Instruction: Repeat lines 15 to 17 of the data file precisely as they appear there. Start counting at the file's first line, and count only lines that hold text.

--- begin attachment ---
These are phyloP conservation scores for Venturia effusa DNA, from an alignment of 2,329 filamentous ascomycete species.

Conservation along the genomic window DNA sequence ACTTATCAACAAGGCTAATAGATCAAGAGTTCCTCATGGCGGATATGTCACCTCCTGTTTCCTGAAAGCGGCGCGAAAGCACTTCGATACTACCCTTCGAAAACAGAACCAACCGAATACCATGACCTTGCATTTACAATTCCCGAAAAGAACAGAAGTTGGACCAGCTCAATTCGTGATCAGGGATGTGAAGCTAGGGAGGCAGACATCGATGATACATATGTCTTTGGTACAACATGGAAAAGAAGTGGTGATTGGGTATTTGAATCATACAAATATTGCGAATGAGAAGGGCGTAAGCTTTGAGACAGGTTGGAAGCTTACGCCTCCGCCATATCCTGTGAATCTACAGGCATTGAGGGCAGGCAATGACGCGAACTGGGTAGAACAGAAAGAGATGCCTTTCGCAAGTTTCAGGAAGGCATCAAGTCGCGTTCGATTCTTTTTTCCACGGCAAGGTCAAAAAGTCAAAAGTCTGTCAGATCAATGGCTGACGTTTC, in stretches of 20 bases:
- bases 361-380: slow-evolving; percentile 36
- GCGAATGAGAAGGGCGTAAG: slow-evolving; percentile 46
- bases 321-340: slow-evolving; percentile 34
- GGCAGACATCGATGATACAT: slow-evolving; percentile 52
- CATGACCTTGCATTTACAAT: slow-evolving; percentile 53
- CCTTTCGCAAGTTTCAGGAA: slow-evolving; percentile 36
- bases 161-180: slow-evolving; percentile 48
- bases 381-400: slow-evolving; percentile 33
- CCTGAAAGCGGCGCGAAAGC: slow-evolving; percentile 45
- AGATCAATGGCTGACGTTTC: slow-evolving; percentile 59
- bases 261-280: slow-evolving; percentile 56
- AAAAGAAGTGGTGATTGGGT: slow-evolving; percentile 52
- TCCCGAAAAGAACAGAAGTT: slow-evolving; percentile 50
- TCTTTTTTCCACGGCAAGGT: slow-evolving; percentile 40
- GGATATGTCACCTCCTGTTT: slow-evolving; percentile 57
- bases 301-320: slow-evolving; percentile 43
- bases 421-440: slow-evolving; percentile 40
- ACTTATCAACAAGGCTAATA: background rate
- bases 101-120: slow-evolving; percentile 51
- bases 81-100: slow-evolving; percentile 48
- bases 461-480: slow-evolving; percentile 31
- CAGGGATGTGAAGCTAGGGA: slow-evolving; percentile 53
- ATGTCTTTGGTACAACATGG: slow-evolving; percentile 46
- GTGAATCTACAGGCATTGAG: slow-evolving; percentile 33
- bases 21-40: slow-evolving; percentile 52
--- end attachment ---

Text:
- TCCCGAAAAGAACAGAAGTT: slow-evolving; percentile 50
- TCTTTTTTCCACGGCAAGGT: slow-evolving; percentile 40
- GGATATGTCACCTCCTGTTT: slow-evolving; percentile 57